IRU broadly welcomes the contents of the ITF report ‘How governments should regulate ride-hailing apps and taxis’ as a first step to a broader and more inclusive reflection on new mobility patterns and business models. IRU however has significant concerns regarding a number of the points that the report attempts to address, including employment conditions, impact on cities and customers, as well as data sharing.
IRU broadly welcomes the contents of the International Transport Forum (ITF) report ‘How governments should regulate ride-hailing apps and taxis’ as a first step to a broader and more inclusive reflection on new mobility patterns and business models. In particular IRU welcomes the acknowledgement of the ‘same service, same rules’ principle with its observation that “regulation and regulators should not differentiate among different service providers”.
Sonila Metushi, who leads IRU’s work on taxis said, “IRU is an active contributor to this discussion and continues to take initiatives, together with partner authorities, regulators and businesses to develop appropriate policy solutions and relevant business initiatives. It is right therefore that the report recognises IRU’s UpTop global taxi network, the Advisory Committee of which is chaired by ITF, and the fact that there is no distinction between taxi apps and other CTAs.”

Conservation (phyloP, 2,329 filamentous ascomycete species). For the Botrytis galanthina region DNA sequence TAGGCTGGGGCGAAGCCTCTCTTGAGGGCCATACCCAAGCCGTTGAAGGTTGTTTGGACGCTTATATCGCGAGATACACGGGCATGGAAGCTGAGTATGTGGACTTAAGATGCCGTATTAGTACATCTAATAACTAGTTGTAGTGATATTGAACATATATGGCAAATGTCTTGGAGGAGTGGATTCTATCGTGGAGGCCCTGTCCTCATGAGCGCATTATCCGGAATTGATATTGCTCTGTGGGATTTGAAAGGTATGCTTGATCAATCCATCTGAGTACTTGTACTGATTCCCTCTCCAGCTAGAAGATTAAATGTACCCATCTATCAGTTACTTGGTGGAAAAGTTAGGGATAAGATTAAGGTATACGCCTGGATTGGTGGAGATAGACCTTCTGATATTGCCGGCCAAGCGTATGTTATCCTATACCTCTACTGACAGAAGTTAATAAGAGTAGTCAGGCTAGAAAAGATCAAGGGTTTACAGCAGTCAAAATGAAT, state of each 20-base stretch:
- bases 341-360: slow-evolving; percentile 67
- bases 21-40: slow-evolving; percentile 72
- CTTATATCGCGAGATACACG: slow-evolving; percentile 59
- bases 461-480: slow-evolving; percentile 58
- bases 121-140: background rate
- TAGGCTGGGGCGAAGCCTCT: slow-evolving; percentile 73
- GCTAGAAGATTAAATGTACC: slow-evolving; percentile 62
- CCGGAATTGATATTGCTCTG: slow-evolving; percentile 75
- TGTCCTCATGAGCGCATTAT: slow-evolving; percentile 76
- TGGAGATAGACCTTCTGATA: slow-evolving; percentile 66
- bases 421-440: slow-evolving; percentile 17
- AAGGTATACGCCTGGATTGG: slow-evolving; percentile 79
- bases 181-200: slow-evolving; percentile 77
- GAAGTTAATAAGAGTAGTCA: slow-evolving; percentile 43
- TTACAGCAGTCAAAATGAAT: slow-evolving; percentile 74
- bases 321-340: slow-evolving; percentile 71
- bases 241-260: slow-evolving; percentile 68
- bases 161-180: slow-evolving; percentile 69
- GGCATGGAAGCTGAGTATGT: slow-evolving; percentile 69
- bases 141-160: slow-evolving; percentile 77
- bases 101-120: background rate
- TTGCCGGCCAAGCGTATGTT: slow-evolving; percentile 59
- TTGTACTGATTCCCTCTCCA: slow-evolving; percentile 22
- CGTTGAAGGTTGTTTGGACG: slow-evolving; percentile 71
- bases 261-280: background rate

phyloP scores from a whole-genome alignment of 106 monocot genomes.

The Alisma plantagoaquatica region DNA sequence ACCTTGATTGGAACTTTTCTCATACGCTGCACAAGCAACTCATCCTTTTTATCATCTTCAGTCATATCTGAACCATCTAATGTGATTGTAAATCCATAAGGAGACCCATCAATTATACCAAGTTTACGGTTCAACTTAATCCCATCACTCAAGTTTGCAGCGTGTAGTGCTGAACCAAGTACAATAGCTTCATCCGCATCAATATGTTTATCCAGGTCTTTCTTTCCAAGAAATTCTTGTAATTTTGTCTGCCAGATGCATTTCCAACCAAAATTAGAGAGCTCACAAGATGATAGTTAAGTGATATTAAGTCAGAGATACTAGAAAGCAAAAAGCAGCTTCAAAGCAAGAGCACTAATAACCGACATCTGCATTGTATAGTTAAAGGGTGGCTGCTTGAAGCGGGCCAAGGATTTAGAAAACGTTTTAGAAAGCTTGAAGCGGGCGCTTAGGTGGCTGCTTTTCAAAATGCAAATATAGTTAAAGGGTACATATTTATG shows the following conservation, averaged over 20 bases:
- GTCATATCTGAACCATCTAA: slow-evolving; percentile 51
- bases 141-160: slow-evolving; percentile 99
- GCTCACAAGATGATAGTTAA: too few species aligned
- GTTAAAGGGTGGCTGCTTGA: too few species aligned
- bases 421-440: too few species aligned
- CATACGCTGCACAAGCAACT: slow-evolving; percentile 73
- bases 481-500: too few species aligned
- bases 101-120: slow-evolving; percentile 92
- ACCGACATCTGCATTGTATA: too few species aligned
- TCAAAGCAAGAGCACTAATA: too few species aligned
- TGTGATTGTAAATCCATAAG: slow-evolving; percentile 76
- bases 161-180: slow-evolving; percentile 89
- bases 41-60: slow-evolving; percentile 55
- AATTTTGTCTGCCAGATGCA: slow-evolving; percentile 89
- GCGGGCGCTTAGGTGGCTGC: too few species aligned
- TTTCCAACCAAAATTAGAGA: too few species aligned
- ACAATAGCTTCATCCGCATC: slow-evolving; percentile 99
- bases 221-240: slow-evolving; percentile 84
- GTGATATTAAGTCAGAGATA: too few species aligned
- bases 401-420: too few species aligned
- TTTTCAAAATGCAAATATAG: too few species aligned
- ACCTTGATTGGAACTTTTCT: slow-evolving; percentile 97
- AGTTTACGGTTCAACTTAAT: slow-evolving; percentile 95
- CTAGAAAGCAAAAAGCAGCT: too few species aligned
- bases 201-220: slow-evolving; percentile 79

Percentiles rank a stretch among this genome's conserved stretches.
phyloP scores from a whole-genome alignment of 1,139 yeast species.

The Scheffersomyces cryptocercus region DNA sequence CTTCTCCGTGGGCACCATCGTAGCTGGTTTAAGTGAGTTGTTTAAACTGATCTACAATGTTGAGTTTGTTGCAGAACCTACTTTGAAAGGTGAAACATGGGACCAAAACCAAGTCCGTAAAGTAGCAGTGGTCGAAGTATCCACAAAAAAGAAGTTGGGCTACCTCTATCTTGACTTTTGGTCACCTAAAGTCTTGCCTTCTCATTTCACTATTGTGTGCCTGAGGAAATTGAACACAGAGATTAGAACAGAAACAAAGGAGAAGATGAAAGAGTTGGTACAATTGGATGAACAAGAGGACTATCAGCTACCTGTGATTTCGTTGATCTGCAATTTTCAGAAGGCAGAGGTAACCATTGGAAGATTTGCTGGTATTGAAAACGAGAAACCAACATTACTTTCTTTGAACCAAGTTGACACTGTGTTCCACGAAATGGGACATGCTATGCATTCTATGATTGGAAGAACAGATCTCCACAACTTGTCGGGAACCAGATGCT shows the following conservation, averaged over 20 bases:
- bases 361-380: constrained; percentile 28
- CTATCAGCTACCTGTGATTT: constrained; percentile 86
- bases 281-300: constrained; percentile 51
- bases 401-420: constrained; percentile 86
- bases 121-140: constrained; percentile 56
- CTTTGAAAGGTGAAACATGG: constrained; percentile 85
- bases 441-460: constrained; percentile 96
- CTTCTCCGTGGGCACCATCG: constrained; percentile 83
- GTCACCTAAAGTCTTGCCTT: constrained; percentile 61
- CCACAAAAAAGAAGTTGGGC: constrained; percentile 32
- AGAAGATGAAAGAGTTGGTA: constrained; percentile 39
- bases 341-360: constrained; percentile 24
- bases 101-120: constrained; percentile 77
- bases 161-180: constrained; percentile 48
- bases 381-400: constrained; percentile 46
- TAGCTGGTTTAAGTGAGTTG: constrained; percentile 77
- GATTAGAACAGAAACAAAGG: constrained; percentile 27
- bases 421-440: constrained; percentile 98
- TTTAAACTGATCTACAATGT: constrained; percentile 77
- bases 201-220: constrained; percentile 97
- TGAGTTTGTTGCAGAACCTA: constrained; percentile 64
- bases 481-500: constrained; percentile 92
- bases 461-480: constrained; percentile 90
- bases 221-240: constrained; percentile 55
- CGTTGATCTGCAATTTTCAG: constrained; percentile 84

IRU however has significant concerns regarding a number of the points that the report attempts to address. Not least is the assertion that Commercial Transport Apps (CTAs) improve available for-hire transport capacity and is therefore good for cities, customers, congestion & the environment.
Sonila Metushi continued, “The report falls short in a number of key areas. Bringing more for-hire vehicles onto the roads adds to congestion and pollution. It also sees new service providers as bringing ‘flexible work opportunities’ but fails to recognise the damage to pay rates and working conditions as highlighted by the International Labour Organization. In reality these new opportunities mean the need to have more than one job to make ends meet.”
IRU also believes that the report’s suggestion that a company could be regulated more favourably if it agreed to share its data for social benefits is badly thought out and unworkable. It contradicts the principle of ‘same service, same rules’ outlined in the same report and ignores significant legal issues such as data protection.
IRU, in cooperation with the Chair of the European Parliament Transport Committee, Michael Cramer MEP will examine in detail many of these issues in a debate in Brussels on 25 May at which the European Commissioner for Transport Violeta Bulc will be a key speaker
- Despite serious flaws in the report, IRU recognises value of the ITF ‘ride-hailing’ report.